(LEFT) Under 5 years of service. (Center) Between 5 years up to 10 years of service. (Right) Between 10 years up to 15 years of service.
(LEFT) Between 15 years up to 20 years of service. (Center) Between 20 years up to 25 years of service. (Right) Between 25 years up to 30 years of service.
Support to CASARA Wings were bronze in colour.
UNMANNED AERIAL VEHICLE (UAV) TRIAL IN SUFFIELD, AB
MacDonald, Dettwiler and Associates (MDA), CASARA Alberta and CASARA Saskatchewan joined together to demonstrate how an Unmanned Aerial Vehicle and CASARA SAR crew could work together and find a simulated crashed aircraft site.
Info below was taken from MDA News Release dated 11 July 2008 titled “UAV Rescues Canadian Member of Parliament”.
MDA demonstrates first Unmanned Aerial Vehicle Search and Rescue Mission in Canada. On June 10, 2008, MDA undertook the first Search and Rescue Mission involving both an unmanned aerial vehicle (UAV) and manned aircraft in Canadian history. The Suffield, Alberta demonstration included participants from MDA, Israel Aerospace Industries (IAI), the Civil Air Search and Rescue Association (CASARA), and Calgary Northeast Conservative MP Art Hanger, who volunteered his time to play the role of a plane crash survivor. The exercise was filmed by the Discovery Channel.
The search and rescue demonstration involved a coordinated effort by both manned and unmanned aircraft and ground personnel as they responded to a report of a missing aircraft. Search and Rescue officials tasked the MDA Heron UAV to perform a wide area search. Search and Rescue spotters monitored, in real-time, the thermal and optical surveillance video collected by the Heron.
Once located by the UAV spotters, crash site details were provided to CASARA. The CASARA aircraft was tasked by the Search Director to the crash site, where it subsequently dropped a survival kit. After the drop, the CASARA aircraft left the immediate area and the MDA UAV was used by the Search Director to direct a ground search and rescue team. The ground team reached the crash site and Mr. Hanger was safely ‘rescued’. MDA’s Heron UAV continued to circle above the crash site, providing real-time surveillance and monitoring of the entire operation.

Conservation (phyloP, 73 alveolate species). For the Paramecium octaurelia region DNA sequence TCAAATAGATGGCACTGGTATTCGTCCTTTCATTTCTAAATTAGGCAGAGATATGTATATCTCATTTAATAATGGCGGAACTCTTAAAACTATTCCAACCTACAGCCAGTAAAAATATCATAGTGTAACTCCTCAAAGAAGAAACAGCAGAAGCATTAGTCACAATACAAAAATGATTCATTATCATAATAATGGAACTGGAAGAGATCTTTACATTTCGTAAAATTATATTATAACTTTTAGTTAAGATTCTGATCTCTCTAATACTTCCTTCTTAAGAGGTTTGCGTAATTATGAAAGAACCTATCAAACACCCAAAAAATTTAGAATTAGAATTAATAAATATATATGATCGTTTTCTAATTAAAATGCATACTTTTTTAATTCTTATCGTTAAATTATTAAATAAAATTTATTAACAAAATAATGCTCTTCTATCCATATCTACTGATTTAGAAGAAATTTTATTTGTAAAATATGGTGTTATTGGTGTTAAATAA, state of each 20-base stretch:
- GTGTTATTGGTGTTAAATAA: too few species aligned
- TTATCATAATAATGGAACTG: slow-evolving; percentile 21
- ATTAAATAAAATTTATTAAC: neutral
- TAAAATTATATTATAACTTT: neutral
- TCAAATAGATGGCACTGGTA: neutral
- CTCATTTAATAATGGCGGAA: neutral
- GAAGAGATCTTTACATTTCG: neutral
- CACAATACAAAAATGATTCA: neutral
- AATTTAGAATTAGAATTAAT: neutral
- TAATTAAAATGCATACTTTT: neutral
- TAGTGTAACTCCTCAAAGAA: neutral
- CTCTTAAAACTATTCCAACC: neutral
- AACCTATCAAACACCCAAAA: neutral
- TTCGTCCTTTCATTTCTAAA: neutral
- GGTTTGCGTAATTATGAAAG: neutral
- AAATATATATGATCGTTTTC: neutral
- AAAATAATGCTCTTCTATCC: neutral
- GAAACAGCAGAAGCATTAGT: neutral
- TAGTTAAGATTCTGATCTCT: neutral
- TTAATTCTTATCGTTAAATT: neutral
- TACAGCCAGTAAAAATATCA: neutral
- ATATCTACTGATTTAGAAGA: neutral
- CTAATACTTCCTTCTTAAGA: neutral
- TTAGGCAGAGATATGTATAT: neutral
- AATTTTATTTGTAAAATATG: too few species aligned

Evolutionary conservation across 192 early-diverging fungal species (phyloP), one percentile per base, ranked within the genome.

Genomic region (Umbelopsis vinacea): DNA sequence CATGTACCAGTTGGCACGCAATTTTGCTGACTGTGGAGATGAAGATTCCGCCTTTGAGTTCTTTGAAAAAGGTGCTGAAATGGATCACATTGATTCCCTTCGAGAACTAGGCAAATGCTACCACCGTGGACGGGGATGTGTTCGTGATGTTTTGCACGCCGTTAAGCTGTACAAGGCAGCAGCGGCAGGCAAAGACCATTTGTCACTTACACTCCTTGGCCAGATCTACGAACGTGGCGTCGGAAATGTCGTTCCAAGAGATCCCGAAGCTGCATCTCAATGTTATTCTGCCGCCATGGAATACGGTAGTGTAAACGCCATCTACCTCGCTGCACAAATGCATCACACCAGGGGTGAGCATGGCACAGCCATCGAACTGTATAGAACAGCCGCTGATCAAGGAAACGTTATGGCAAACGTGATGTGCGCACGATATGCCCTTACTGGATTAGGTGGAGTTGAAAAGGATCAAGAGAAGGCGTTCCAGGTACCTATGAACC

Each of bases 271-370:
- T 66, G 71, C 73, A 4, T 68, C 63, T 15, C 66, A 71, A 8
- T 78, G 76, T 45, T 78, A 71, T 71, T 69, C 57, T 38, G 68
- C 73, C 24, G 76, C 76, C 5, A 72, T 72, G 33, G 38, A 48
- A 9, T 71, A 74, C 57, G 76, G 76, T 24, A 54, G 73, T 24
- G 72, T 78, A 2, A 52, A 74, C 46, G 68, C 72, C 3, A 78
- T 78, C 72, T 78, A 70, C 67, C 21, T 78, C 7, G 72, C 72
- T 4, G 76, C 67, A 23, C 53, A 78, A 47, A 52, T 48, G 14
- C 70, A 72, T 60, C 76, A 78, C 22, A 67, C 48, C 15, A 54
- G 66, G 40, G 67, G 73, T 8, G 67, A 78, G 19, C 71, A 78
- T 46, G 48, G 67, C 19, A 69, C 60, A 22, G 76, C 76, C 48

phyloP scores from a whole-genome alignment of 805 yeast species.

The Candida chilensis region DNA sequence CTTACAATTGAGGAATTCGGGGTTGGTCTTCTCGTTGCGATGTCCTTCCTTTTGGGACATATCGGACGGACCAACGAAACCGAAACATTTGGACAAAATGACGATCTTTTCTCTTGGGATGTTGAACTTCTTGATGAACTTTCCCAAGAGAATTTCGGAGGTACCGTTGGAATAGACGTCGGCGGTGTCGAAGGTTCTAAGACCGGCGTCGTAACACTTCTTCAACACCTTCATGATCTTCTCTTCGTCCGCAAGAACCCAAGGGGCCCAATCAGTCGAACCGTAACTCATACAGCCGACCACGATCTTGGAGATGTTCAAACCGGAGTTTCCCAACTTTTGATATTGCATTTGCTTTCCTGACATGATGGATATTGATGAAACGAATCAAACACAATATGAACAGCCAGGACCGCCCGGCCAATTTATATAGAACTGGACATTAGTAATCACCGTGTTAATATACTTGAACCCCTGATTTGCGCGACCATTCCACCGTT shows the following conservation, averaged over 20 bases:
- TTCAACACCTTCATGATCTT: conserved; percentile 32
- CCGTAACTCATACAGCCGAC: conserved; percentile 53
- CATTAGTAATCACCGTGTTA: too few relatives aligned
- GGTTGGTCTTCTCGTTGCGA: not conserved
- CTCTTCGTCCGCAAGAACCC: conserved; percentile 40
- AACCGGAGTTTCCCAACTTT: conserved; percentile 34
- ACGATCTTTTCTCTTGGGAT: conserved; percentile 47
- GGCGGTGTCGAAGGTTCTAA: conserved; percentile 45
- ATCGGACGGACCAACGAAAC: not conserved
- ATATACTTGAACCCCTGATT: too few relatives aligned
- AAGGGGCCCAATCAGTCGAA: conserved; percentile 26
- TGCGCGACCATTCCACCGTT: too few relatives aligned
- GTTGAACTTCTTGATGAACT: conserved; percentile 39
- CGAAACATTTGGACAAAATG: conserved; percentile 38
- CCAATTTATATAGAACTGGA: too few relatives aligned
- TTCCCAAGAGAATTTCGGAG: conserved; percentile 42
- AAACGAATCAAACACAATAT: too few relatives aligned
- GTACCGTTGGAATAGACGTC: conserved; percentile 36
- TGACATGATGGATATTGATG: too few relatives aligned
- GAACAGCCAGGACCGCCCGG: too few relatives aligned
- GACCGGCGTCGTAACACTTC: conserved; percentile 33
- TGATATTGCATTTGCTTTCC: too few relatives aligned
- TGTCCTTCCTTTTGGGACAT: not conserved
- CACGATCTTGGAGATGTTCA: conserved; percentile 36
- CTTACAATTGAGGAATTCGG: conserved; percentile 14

The exercise was a great learning experience for both the UAV and CASARA teams. ‘With support from Medicine Hat Air Traffic Control, CFB Suffield Range Control, and Transport Canada, we were able to work with CASARA to ensure safe airspace separation between manned and unmanned aircraft’ noted MDA’s UAV operations manager, Gary Liddiard. ‘We now better understand the enormous potential for UAVs to support Canadian search and rescue needs’ highlighted CASARA’s Frank Schuurmans, Provincial President, Saskatchewan. ‘With their very long endurance and highly capable cameras, UAVs will be invaluable for future search efforts over Canada’s large, remote areas.’
(LEFT) UAV waiting to go on search. (Center) CASARA crew who set up the exercise and monitored its success. (Right) UAV taking off on search.
MDA is Canada’s leading proponent of long-endurance UAVs for civil applications that include search and rescue, environmental monitoring, and forest fire fighting. UAVs are high-value surveillance assets capable of remaining in the air over extended periods to deliver high-resolution optical and thermal imagery in hostile environments that would otherwise put human life at risk. MDA’s UAV Service is a unique research and development facility designed to promote and explore new UAV applications to commercial customers from around the world.